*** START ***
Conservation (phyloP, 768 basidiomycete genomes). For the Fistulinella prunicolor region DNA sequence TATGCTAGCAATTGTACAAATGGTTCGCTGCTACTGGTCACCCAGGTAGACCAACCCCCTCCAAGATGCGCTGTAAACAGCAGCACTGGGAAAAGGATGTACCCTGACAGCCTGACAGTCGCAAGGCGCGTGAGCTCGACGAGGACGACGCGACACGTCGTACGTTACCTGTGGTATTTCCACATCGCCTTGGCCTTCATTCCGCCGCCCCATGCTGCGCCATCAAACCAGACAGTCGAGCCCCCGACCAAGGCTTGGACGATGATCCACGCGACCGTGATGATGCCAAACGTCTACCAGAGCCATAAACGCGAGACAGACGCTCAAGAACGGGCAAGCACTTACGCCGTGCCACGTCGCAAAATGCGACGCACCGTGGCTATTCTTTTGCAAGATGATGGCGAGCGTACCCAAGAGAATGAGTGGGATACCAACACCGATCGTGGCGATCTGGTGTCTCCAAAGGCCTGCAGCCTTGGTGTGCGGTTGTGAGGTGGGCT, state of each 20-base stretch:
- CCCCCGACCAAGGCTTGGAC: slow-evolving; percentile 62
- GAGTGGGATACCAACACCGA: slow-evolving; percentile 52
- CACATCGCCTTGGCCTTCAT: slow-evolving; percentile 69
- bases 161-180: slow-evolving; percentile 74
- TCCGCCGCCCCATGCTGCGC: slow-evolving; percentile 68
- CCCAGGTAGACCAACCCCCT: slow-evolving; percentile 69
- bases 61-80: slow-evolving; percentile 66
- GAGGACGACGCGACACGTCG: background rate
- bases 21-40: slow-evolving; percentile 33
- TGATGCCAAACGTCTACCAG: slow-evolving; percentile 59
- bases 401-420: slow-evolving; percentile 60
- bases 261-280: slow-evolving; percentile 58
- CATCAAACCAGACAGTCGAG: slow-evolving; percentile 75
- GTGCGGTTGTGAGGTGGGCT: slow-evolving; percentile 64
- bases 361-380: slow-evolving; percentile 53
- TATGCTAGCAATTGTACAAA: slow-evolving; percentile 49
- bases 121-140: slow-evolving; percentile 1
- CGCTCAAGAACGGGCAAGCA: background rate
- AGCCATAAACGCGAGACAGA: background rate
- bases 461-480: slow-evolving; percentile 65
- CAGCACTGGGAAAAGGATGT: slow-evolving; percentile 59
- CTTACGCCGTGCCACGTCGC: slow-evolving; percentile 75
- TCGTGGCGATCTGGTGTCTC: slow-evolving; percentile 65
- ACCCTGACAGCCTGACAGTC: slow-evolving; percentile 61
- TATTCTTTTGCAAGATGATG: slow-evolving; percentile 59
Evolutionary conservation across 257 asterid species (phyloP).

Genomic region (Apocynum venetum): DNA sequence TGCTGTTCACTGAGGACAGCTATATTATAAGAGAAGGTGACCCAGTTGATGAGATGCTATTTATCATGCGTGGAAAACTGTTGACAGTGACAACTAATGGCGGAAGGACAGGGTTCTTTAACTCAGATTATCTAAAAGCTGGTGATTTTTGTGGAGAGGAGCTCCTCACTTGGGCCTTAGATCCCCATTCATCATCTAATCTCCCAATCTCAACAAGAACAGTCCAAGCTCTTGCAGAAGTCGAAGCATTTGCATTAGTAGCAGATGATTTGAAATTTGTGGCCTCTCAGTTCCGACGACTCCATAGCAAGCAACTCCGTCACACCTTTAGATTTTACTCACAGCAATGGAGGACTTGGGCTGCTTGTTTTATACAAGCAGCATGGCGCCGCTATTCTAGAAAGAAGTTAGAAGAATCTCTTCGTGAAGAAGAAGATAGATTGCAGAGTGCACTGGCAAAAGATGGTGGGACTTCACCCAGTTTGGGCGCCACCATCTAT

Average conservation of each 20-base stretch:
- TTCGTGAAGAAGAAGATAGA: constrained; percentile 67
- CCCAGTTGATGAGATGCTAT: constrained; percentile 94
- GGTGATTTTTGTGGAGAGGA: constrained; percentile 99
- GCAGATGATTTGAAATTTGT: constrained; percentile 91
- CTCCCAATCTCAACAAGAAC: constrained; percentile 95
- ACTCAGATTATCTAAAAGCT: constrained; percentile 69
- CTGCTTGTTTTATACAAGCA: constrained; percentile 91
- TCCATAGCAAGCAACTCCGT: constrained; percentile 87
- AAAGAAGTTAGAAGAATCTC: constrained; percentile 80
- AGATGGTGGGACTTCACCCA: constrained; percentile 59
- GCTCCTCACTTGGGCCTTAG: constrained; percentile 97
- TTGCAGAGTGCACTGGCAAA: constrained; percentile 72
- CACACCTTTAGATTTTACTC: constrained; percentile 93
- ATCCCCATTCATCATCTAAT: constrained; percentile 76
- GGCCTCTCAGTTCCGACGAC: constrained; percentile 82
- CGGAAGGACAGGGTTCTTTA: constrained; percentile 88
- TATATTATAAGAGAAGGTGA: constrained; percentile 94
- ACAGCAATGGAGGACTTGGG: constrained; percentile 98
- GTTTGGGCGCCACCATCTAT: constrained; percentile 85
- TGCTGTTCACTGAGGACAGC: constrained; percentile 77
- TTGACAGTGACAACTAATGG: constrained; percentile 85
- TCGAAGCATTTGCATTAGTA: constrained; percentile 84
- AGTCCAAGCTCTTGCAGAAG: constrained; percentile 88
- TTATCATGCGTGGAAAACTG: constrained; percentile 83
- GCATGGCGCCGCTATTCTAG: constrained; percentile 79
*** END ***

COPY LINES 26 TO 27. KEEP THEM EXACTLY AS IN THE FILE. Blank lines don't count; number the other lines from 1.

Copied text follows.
- TATTCTTTTGCAAGATGATG: slow-evolving; percentile 59
Evolutionary conservation across 257 asterid species (phyloP).